Locos por Juana in New York City for #WeDreamAmerica.EXPAND
Locos por Juana in New York City for #WeDreamAmerica.

Locos por Juana Releases a Latinized "Star-Spangled Banner"

“It was magical,” Itagui Correa, vocalist of Locos por Juana, says of the moment he became a U.S. citizen two years ago. “When they give you that green light, the dream becomes reality.”

Locos por Juana, a beloved Miami-based Grammy- and Latin Grammy-nominated bilingual Latin alternative fusion band, has teamed up with the Hispanic Heritage Foundation and Emmy-nominated filmmaker Milcho to develop the #WeDreamAmerica campaign, which recently released a Latinized interpretation of "The Star-Spangled Banner."

#WeDreamAmerica urges Congress to pass a clean DREAM Act (Development, Relief, and Education for Alien Minors) that will help an estimated 3 million undocumented immigrants who arrived in the States as children find a faster path to citizenship that doesn't involve their parents.

Earlier this fall, President Donald Trump rescinded DACA (Deferred Action for Childhood Arrivals), the Obama-era program that gave temporary protection to nearly 800,000 of the “DREAMers” who’ve become model citizens in U.S. society, representing veterans, entrepreneurs, owners, students, and an important part of the workforce in the STEM fields.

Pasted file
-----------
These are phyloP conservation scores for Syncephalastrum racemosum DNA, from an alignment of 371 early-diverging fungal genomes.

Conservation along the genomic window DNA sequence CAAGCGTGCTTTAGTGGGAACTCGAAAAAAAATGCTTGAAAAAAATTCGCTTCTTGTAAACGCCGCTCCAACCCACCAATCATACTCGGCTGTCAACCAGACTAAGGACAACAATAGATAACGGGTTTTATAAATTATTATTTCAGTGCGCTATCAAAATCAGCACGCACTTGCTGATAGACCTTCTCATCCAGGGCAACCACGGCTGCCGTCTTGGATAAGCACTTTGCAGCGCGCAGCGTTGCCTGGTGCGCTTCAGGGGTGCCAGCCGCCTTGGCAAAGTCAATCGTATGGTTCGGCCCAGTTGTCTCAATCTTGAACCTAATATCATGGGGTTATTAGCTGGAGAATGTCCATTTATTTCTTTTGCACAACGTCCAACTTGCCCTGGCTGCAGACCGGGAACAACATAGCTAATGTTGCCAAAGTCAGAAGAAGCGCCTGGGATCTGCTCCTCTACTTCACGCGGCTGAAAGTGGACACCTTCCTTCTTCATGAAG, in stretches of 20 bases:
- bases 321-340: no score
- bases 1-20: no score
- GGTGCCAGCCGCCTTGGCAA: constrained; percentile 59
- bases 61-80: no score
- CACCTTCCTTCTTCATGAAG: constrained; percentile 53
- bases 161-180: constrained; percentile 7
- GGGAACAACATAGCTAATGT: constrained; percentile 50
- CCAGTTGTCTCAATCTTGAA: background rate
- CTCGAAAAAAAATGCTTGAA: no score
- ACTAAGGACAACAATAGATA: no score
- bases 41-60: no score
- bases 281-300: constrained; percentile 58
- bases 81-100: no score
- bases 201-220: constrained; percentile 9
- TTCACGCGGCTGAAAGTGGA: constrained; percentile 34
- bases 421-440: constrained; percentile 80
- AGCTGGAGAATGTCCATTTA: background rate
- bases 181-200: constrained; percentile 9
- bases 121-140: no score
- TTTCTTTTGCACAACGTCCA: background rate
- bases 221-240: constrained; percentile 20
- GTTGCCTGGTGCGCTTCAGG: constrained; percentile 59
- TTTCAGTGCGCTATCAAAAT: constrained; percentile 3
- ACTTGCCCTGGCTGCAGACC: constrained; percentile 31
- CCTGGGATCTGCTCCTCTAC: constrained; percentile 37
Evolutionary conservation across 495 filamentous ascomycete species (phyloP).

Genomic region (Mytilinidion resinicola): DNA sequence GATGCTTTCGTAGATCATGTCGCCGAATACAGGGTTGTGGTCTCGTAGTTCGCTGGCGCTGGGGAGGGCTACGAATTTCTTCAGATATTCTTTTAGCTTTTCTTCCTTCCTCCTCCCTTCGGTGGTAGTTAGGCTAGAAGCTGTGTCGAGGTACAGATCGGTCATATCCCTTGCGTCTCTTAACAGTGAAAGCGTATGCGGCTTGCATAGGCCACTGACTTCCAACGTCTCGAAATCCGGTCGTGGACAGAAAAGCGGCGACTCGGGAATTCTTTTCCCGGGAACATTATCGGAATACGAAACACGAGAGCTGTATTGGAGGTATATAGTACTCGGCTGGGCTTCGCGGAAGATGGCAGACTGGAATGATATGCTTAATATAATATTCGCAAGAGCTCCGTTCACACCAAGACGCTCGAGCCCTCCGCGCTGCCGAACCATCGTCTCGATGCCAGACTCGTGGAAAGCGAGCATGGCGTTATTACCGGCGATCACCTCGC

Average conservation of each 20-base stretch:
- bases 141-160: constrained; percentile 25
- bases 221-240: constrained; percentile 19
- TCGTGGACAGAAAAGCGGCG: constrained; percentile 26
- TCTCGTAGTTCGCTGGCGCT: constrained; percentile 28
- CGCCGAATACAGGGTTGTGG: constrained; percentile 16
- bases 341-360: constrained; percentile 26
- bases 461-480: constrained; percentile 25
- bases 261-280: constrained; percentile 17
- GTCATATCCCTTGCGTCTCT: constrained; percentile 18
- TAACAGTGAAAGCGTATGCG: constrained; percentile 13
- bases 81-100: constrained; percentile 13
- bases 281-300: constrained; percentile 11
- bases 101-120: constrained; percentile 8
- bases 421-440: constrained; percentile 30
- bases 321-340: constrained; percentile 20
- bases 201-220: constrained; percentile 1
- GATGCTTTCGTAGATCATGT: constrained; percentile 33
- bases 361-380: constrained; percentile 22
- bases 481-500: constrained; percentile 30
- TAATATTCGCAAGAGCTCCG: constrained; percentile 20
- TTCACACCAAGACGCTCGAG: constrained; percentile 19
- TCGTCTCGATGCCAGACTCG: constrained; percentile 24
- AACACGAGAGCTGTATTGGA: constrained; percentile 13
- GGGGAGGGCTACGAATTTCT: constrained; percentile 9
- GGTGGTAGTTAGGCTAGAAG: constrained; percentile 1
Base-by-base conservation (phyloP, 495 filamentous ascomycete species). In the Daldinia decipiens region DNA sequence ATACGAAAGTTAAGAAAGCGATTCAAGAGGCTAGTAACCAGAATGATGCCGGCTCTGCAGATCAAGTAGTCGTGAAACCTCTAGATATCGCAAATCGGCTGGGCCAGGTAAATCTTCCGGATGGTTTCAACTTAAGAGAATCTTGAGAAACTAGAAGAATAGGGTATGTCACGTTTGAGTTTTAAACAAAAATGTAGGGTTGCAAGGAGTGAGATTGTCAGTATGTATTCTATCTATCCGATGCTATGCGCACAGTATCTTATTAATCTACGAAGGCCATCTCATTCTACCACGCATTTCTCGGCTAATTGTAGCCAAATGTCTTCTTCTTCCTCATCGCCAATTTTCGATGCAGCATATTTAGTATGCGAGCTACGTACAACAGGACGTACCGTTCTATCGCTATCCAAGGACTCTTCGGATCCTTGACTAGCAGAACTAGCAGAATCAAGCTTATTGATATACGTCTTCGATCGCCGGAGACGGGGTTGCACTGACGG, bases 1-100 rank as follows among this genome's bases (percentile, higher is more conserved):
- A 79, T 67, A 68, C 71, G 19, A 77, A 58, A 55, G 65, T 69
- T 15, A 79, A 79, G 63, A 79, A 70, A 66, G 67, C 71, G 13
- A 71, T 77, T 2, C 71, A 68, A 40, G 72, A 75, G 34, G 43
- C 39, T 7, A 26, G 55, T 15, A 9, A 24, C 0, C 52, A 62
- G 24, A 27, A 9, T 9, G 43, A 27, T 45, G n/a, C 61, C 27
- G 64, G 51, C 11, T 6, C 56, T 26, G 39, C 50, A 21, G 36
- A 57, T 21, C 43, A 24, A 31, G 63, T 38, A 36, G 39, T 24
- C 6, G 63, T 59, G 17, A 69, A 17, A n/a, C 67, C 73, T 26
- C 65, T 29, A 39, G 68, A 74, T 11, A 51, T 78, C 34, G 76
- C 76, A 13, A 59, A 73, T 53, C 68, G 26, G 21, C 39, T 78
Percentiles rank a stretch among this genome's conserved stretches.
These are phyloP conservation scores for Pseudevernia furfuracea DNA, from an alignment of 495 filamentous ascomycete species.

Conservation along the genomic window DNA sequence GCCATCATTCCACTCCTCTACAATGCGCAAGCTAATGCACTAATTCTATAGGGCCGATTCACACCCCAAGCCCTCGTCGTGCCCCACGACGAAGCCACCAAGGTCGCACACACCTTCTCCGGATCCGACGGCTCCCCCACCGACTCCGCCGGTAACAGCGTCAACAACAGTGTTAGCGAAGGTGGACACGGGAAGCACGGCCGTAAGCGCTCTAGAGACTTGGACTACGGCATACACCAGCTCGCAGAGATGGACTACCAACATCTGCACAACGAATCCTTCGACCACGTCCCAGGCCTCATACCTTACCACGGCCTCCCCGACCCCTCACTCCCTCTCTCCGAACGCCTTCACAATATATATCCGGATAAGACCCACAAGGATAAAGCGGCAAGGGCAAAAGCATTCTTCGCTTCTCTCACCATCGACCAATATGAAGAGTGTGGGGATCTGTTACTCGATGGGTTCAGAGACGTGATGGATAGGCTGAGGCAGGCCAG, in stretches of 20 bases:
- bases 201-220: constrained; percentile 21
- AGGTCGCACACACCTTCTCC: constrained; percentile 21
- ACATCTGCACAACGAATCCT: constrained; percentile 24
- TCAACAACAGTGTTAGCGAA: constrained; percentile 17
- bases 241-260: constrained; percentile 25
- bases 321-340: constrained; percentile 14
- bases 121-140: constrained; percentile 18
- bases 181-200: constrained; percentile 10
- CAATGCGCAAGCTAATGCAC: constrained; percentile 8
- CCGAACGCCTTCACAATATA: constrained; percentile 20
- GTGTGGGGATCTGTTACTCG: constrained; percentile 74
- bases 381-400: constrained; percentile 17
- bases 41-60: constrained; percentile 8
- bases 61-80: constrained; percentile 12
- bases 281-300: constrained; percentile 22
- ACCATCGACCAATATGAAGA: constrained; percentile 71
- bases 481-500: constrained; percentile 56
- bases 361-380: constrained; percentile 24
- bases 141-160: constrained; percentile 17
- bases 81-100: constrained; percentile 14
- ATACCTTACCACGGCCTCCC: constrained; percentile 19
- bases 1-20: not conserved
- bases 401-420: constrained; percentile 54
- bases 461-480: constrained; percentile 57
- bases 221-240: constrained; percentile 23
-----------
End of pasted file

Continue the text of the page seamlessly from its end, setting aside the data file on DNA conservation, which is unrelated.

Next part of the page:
Although Trump gave Congress until March 2018 to figure out what’s next for DACA recipients, the pressure is on to push Congress to pass the DREAM Act before the holiday recess. #WeDreamAmerica is just one of a handful of campaigns created by the Latino community to address the issue in solidarity; a #DreamActNow rally, hosted by United We Dream, will take place in Washington, D.C., Wednesday, December 20.

Without the DREAM Act, DACA recipients and other DREAMers could face deportation to countries they’ve never known.

“One reason why I did this project is because I was a DREAMer myself,” Correa says. At the age of 9, he came from Colombia with his two sisters when his father escaped violence in the early '90s. “He brought us here for a better opportunity.”

Correa can relate to the Hispanic Heritage Foundation’s mission, part of which is to promote cultural pride, accomplishment, and the great promise of the Latino community.

The single samples the lyric “home of the brave” over a cumbia beat and deliberately features an accordion. “That’s a German instrument, but it’s well known in Colombian norteña music. Different cultures are beautiful. That’s part of what we’re talking about: adaptation, acceptance, love, and sharing.”

The National Anthem, Correa says, is a beautiful piece of music that the band is modernizing to fit the role of Latinos in American history. “We’re a born-and-made-in-America band,” he notes. “We’re putting our feeling into the anthem, but respecting it.”

Although Latinos are writing their contributions to U.S. history, he adds, the #WeDreamAmerica anthem is for everyone who has come to the United States for a better life. “It doesn’t matter where you’re from or if you’re a Democrat or Republican,” he says. “We’re assuming a lot of things right now. There’s no communication. That’s when things go wrong. And we need to set an example. When we do that, the world changes.”

Correa, who has an 11-year-old daughter, is inspired by his role as a father and sets an example himself. “I always tell her how blessed she is to be born here, to have the opportunities other kids don’t have,” he says. “She knows that. She’s a straight-A student.”

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